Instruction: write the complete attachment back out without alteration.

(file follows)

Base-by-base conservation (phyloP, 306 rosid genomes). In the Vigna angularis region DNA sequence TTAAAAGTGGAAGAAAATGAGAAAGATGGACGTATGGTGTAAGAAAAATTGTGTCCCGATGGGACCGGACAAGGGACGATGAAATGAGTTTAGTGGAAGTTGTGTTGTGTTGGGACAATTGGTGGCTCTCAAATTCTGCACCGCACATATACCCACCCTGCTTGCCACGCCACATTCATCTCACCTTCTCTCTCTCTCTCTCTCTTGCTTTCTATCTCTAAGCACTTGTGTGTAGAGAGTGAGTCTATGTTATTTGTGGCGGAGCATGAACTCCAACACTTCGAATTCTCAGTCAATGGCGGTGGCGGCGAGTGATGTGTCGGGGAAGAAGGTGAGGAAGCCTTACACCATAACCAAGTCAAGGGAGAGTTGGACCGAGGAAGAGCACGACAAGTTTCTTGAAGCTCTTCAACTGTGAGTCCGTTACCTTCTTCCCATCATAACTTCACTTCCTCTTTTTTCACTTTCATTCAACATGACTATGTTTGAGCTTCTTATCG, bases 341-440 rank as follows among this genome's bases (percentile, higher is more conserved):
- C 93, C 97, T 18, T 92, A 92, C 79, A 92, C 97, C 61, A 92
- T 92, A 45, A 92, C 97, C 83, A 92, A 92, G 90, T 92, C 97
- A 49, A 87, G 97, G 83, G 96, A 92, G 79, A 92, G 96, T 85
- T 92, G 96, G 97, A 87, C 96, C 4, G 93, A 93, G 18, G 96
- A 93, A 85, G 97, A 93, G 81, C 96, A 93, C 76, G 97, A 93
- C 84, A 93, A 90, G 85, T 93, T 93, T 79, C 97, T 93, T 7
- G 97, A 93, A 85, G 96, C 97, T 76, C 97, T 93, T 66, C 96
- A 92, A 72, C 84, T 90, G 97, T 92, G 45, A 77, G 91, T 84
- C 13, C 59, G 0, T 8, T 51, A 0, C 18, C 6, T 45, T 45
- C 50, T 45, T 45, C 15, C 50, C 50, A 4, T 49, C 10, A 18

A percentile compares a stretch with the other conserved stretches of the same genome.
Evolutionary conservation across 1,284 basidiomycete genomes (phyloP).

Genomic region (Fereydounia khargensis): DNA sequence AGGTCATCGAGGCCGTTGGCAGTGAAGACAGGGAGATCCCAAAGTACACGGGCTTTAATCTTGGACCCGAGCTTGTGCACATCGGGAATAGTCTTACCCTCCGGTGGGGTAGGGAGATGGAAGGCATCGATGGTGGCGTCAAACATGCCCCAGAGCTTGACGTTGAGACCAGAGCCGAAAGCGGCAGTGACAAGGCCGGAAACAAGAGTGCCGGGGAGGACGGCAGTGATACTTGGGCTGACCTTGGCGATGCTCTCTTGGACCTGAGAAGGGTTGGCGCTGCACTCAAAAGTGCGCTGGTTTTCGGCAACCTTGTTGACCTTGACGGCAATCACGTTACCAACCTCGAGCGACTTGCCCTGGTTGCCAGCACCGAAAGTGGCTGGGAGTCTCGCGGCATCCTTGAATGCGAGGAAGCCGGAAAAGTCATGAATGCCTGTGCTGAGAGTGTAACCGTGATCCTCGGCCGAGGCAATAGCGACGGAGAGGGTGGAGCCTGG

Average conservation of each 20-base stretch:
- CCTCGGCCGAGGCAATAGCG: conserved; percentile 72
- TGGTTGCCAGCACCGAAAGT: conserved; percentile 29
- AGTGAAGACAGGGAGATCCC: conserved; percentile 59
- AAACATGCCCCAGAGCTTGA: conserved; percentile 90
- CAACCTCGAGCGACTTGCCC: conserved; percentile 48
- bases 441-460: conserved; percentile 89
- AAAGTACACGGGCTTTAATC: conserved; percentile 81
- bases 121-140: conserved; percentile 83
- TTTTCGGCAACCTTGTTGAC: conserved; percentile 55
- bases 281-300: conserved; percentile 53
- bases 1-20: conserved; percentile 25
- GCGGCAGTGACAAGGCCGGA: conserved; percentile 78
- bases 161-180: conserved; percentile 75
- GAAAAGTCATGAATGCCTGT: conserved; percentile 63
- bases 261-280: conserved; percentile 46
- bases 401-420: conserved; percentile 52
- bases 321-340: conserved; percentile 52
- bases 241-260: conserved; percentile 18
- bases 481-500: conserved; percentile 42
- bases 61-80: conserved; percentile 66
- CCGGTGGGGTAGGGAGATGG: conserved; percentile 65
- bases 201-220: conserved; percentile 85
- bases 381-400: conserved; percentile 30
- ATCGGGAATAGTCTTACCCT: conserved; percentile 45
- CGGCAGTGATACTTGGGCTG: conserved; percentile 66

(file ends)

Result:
Base-by-base conservation (phyloP, 306 rosid genomes). In the Vigna angularis region DNA sequence TTAAAAGTGGAAGAAAATGAGAAAGATGGACGTATGGTGTAAGAAAAATTGTGTCCCGATGGGACCGGACAAGGGACGATGAAATGAGTTTAGTGGAAGTTGTGTTGTGTTGGGACAATTGGTGGCTCTCAAATTCTGCACCGCACATATACCCACCCTGCTTGCCACGCCACATTCATCTCACCTTCTCTCTCTCTCTCTCTCTTGCTTTCTATCTCTAAGCACTTGTGTGTAGAGAGTGAGTCTATGTTATTTGTGGCGGAGCATGAACTCCAACACTTCGAATTCTCAGTCAATGGCGGTGGCGGCGAGTGATGTGTCGGGGAAGAAGGTGAGGAAGCCTTACACCATAACCAAGTCAAGGGAGAGTTGGACCGAGGAAGAGCACGACAAGTTTCTTGAAGCTCTTCAACTGTGAGTCCGTTACCTTCTTCCCATCATAACTTCACTTCCTCTTTTTTCACTTTCATTCAACATGACTATGTTTGAGCTTCTTATCG, bases 341-440 rank as follows among this genome's bases (percentile, higher is more conserved):
- C 93, C 97, T 18, T 92, A 92, C 79, A 92, C 97, C 61, A 92
- T 92, A 45, A 92, C 97, C 83, A 92, A 92, G 90, T 92, C 97
- A 49, A 87, G 97, G 83, G 96, A 92, G 79, A 92, G 96, T 85
- T 92, G 96, G 97, A 87, C 96, C 4, G 93, A 93, G 18, G 96
- A 93, A 85, G 97, A 93, G 81, C 96, A 93, C 76, G 97, A 93
- C 84, A 93, A 90, G 85, T 93, T 93, T 79, C 97, T 93, T 7
- G 97, A 93, A 85, G 96, C 97, T 76, C 97, T 93, T 66, C 96
- A 92, A 72, C 84, T 90, G 97, T 92, G 45, A 77, G 91, T 84
- C 13, C 59, G 0, T 8, T 51, A 0, C 18, C 6, T 45, T 45
- C 50, T 45, T 45, C 15, C 50, C 50, A 4, T 49, C 10, A 18

A percentile compares a stretch with the other conserved stretches of the same genome.
Evolutionary conservation across 1,284 basidiomycete genomes (phyloP).

Genomic region (Fereydounia khargensis): DNA sequence AGGTCATCGAGGCCGTTGGCAGTGAAGACAGGGAGATCCCAAAGTACACGGGCTTTAATCTTGGACCCGAGCTTGTGCACATCGGGAATAGTCTTACCCTCCGGTGGGGTAGGGAGATGGAAGGCATCGATGGTGGCGTCAAACATGCCCCAGAGCTTGACGTTGAGACCAGAGCCGAAAGCGGCAGTGACAAGGCCGGAAACAAGAGTGCCGGGGAGGACGGCAGTGATACTTGGGCTGACCTTGGCGATGCTCTCTTGGACCTGAGAAGGGTTGGCGCTGCACTCAAAAGTGCGCTGGTTTTCGGCAACCTTGTTGACCTTGACGGCAATCACGTTACCAACCTCGAGCGACTTGCCCTGGTTGCCAGCACCGAAAGTGGCTGGGAGTCTCGCGGCATCCTTGAATGCGAGGAAGCCGGAAAAGTCATGAATGCCTGTGCTGAGAGTGTAACCGTGATCCTCGGCCGAGGCAATAGCGACGGAGAGGGTGGAGCCTGG

Average conservation of each 20-base stretch:
- CCTCGGCCGAGGCAATAGCG: conserved; percentile 72
- TGGTTGCCAGCACCGAAAGT: conserved; percentile 29
- AGTGAAGACAGGGAGATCCC: conserved; percentile 59
- AAACATGCCCCAGAGCTTGA: conserved; percentile 90
- CAACCTCGAGCGACTTGCCC: conserved; percentile 48
- bases 441-460: conserved; percentile 89
- AAAGTACACGGGCTTTAATC: conserved; percentile 81
- bases 121-140: conserved; percentile 83
- TTTTCGGCAACCTTGTTGAC: conserved; percentile 55
- bases 281-300: conserved; percentile 53
- bases 1-20: conserved; percentile 25
- GCGGCAGTGACAAGGCCGGA: conserved; percentile 78
- bases 161-180: conserved; percentile 75
- GAAAAGTCATGAATGCCTGT: conserved; percentile 63
- bases 261-280: conserved; percentile 46
- bases 401-420: conserved; percentile 52
- bases 321-340: conserved; percentile 52
- bases 241-260: conserved; percentile 18
- bases 481-500: conserved; percentile 42
- bases 61-80: conserved; percentile 66
- CCGGTGGGGTAGGGAGATGG: conserved; percentile 65
- bases 201-220: conserved; percentile 85
- bases 381-400: conserved; percentile 30
- ATCGGGAATAGTCTTACCCT: conserved; percentile 45
- CGGCAGTGATACTTGGGCTG: conserved; percentile 66